Growing up, I often wondered what it would be like to visit a foreign country? What is it like to hear everyone speaking a language or dialect I can’t understand? I no longer have to wonder. I wandered into my local Walmart last night and listened, you would have thought I had channeled Rip Van Winkle and had woken up in Costa Rica. Everyone around me was speaking in Spanish. Call a customer service line anytime and you’ll be speaking to someone who barely grasps their own language let alone yours. Stay at a hotel anymore and the official scent of the lobby seems to be curry. Even in places you’d never imagine like the town of Manchester, New Hampshire, 82 separate languages are spoken daily in one school.
Picture the first day of class. The new little first grade teacher fresh out of college is brimming with confidence. She awaits her first class with a few jitters. She welcomes each child; Amal, Maria, Muhammad, Tia, Barclay, Ephraim, Ling, to name a few. As she surveys the room she has one overwhelming thought, “I’m not teaching, I’m managing the United Nations.”
As a matter of inclusivity, I know her prevailing thought has to be, ” I hope I don’t have to sample all my children’s lunch boxes; camel milk and Kimchi taken together has to be explosive.” As I grasp this influx of foreigners, I assume our language must be down right daunting for them. Imagine as a first time immigrant reading this next sentence, “It’s apparent that to be a parent, nothing’s apparent. Makes perfect sense right? And how does one use the words: their, there, and they’re?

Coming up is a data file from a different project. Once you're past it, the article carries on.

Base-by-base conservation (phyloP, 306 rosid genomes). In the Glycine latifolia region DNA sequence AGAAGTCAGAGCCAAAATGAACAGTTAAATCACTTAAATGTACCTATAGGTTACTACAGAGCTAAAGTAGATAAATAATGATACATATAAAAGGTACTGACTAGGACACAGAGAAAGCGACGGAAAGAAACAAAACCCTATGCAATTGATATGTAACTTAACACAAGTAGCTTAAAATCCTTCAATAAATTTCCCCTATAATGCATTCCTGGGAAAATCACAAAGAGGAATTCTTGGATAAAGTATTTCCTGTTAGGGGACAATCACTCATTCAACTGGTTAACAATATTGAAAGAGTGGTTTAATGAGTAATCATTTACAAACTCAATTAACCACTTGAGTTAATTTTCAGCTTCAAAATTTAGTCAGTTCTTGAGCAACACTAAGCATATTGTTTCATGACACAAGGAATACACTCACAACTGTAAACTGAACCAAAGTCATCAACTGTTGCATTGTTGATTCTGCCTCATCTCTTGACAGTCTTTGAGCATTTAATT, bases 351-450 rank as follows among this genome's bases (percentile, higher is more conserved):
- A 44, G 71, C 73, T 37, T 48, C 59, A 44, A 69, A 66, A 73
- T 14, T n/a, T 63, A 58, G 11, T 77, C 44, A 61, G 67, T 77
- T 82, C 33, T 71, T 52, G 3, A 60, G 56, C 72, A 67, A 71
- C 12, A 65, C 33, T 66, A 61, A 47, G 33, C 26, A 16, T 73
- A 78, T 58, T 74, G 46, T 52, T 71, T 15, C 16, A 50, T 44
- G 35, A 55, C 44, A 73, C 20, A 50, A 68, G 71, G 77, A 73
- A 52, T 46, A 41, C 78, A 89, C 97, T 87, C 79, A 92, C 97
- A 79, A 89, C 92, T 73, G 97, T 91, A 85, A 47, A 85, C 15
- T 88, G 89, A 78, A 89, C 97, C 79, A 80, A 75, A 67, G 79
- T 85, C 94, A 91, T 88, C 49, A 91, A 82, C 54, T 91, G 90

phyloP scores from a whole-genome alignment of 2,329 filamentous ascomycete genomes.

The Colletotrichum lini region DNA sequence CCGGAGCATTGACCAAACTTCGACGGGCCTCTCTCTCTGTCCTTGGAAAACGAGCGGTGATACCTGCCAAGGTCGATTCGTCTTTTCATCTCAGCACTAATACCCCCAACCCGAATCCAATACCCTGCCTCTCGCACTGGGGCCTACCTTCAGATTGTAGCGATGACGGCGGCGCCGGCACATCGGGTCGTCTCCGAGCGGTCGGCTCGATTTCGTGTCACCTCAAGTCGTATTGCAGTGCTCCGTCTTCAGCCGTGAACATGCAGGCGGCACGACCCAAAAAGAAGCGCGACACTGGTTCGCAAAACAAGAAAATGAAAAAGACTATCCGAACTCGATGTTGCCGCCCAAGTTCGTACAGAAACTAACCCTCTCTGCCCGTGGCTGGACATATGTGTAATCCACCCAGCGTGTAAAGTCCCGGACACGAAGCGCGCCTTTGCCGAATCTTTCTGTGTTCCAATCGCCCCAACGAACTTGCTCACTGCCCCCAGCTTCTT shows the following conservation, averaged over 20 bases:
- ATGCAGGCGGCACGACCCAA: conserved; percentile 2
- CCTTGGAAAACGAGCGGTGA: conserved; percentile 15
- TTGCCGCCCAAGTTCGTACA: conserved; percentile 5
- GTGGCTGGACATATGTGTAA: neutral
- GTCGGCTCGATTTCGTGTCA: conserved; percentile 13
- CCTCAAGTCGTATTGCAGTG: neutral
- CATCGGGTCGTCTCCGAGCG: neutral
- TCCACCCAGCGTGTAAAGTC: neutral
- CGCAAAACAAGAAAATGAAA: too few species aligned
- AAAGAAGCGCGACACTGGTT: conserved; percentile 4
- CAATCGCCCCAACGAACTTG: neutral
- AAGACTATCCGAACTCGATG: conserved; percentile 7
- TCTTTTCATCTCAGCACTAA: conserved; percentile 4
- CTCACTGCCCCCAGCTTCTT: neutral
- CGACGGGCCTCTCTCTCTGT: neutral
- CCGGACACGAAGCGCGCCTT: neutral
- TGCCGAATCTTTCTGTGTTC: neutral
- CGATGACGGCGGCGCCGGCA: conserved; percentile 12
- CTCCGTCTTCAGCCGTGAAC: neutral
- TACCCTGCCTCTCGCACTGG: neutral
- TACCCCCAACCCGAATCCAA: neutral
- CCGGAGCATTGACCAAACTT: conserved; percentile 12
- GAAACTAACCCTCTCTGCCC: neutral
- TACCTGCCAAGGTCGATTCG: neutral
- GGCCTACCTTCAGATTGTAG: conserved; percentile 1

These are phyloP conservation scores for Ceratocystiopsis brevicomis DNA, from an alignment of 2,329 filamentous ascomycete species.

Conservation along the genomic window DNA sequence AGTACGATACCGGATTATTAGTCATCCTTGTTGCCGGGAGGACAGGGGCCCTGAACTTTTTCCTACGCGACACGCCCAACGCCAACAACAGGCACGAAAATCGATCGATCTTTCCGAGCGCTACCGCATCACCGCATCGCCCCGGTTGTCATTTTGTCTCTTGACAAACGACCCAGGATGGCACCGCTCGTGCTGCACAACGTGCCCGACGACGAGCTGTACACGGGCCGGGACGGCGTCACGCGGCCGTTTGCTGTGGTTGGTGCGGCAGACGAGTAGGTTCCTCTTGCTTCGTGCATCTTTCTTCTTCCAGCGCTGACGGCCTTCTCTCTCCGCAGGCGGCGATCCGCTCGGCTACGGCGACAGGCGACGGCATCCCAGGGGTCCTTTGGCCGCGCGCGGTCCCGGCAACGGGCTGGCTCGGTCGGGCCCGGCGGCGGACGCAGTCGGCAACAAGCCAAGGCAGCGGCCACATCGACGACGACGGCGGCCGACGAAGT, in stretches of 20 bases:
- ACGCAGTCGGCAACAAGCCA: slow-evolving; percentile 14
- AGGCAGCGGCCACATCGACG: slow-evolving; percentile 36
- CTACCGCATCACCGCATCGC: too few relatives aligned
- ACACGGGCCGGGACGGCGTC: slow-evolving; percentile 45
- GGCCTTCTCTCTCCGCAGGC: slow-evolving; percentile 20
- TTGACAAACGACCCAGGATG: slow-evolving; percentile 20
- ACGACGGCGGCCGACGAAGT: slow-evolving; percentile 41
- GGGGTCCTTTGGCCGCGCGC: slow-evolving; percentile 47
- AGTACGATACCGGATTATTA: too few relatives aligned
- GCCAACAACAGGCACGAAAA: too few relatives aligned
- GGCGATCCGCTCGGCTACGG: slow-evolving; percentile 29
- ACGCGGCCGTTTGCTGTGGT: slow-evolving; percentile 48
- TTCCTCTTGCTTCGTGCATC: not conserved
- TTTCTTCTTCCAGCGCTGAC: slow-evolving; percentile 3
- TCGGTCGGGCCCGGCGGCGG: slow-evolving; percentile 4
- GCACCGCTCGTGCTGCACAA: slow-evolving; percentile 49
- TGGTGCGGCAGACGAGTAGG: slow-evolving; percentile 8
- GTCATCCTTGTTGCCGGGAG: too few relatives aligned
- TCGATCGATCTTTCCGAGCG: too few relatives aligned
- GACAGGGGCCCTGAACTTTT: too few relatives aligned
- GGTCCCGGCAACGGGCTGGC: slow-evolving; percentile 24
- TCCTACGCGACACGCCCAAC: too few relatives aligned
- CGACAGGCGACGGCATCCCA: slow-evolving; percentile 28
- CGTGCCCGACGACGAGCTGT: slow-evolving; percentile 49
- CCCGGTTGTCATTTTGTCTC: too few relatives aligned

In many countries it is customary to have pictures instead of words on food labels. Thus a picture of a carrot or a potato means that’s the ingredient. I can picture a new immigrant walking down the baby food aisle and seeing a little jar of the smiling Gerber baby on it and letting out a blood curtling scream. At the height of the Teenage Mutant Ninja Turtles craze, the movie characters who lived underground, were crime fighters. On a pizza box featuring these same Ninja Turtles some years ago, I saw the words emblazoned on the package, “Straight from the sewer to you.” I’m confident that any new American who read that box while they ate, must have completed their round of therapy by now.
I’m not planning a visit or mission trip to any foreign country. My mission in life is set. I’m going to stand in the grocery store aisle and help our new Americans read food labels. They need to be apprised that polish remover doesn’t eliminate people from Poland, nor can you spread KY jelly on toast. Oh and get the word out, facial tissue and toilet water do have a dual application. No really!